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Mercury Exposure in a High School Laboratory -- Connecticut
On December 8, 1986, 22 students and a teacher in a Connecticut high school chemistry laboratory were exposed to mercury vapor. The class was conducting an oxidation reduction experiment that called for silver oxide. However, mercuric oxide had been used because silver oxide was not available.
The experiment was performed at eleven work stations; exhaust hoods in the classroom were not turned on. Each experiment used 1.75 g of mercuric oxide to obtain a theoretical yield of 1.62 g of elemental mercury. The mercuric oxide was placed in a crucible and heated over a burner flame for 15 minutes to drive off the oxygen. The teacher stopped the experiment when he learned that the yields were lower than expected, and, therefore, mercury was being vaporized. He turned on the hoods and had the students clean out the crucibles. The experiment had started at approximately 8:15 a.m.; the students had left the room by 9:00 a.m. The school then called the local fire department and the Toxic Hazards Section of the Connecticut Department of Health Services for assistance in determining the extent of the possible mercury exposure.
The maximum concentration of mercury in the air was estimated at 50 mg/m3 (10.9 g total mercury lost divided by 219 m3 air volume of room).* The mercury saturation point in air at 20 degrees C (68 degrees F) is 15 mg/m3 (1). The excess 35 mg/m3 of mercury that appears to have been lost may have condensed on surfaces in the room. The maximum dose, or body burden, to each student was estimated at 9.3 mg.**
Air measurements for mercury were taken in the laboratory after it had been ventilated for several hours. The mercury level was 0.008 mg/m3 with the windows open and hoods on. However, when the laboratory was closed and the hoods were turned off for 25 minutes, the level rose to 0.04 mg/m3 (the American Conference of Government Industrial Hygienists time-weighted average is 0.05 mg/m3). This fivefold increase may have been due to vaporization of the condensed mercury from surfaces in the room. Mercury levels were measured again the day after the incident (December 9), and school personnel were given instructions for cleanup. On December 12, mercury levels in the air in the room ranged from 0.002 to 0.003 mg/m3. School officials were told they could resume use of the classroom.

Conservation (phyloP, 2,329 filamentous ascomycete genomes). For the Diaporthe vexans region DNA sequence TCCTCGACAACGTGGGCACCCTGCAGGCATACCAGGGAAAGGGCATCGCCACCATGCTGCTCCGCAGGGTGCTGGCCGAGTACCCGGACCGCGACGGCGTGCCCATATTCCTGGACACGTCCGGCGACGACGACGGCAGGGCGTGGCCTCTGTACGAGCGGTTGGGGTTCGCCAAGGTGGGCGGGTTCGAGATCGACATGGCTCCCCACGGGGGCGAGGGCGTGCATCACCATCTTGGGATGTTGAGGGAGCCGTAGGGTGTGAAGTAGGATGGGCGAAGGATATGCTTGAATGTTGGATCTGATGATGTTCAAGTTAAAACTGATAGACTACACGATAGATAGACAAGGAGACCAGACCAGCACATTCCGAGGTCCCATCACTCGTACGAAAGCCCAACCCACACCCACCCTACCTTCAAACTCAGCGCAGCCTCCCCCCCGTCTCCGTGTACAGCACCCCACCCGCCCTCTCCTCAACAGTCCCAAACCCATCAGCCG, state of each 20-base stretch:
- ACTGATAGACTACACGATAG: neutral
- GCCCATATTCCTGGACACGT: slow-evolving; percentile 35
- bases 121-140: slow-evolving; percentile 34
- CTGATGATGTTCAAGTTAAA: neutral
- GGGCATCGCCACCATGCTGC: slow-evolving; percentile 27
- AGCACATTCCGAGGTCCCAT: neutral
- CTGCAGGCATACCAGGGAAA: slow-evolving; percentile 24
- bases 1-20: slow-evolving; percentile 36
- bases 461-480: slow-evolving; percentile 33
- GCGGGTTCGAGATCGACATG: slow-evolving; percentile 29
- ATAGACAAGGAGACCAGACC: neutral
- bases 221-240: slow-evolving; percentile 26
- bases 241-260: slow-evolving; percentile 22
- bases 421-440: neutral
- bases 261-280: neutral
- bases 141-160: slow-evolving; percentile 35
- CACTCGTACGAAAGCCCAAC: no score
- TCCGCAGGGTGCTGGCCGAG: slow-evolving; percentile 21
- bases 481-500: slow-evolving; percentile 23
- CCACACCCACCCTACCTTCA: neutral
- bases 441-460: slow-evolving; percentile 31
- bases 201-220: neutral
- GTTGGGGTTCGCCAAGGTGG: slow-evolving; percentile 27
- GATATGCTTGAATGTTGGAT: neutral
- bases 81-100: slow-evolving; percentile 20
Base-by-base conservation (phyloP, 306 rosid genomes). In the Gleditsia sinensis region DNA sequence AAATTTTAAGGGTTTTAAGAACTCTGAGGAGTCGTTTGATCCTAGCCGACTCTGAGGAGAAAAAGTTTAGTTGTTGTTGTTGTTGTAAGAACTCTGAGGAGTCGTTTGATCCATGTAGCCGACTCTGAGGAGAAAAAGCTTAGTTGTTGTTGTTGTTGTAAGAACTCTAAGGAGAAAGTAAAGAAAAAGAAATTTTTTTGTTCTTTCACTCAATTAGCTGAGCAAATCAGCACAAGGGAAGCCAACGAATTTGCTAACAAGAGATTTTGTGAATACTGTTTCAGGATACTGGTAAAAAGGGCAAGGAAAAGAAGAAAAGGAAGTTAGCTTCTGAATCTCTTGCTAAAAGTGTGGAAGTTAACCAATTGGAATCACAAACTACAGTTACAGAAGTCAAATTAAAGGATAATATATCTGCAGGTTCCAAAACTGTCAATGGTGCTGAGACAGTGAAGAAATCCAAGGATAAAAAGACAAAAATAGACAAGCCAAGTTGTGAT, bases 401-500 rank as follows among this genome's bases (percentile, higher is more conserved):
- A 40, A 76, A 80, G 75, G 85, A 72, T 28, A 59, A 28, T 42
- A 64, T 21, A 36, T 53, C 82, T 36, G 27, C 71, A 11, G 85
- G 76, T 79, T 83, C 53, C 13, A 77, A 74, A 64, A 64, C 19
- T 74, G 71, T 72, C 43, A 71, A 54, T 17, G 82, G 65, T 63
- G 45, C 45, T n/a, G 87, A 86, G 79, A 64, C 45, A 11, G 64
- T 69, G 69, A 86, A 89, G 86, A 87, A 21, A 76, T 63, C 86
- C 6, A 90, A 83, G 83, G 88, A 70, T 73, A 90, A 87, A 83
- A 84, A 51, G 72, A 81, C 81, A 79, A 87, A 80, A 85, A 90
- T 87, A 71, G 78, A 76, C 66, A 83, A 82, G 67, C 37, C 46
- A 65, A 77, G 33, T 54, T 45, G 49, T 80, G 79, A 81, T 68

On December 11, urine samples were obtained from the 23 persons who were in the classroom during the experiment. Eight persons had urine levels of mercury at or above 30 ug/L, the maximum level considered acceptable (2). On January 20, 1987, repeat tests showed that six of the eight students still had urine mercury levels above 30 ug/L. School officials decided to have follow-up testing performed on the remaining 15 persons in the class. The urine mercury level for all but one of these 15 persons had increased from the original value, and some had risen to 30 ug/L or above. The highest level was 72 ug/L. Testing of a control group to determine the normal average urine mercury level for unexposed students at the school was also requested. However, school officials did not allow control samples to be obtained. Additional follow-up testing was conducted on February 24, 1987, and again on March 31, 1987. On February 24, 1987, everyone in the class, including the teacher, had a mercury level either at or below 30 ug/L. On March 31, 1987, one student had a mercury level of 37 ug/L; all others remained at or below 30 ug/L. Reported by: M Shelnitz, H Rao, PhD, CJ Dupuy, MS, SM, B Toal, MSPH, M Cartter, MD, JL Hadler, MD, MPH, State Epidemiologist, State of Connecticut Dept of Health Svcs. Div of Environmental Hazards and Health Effects, Center for Environmental Health and Injury Control, CDC.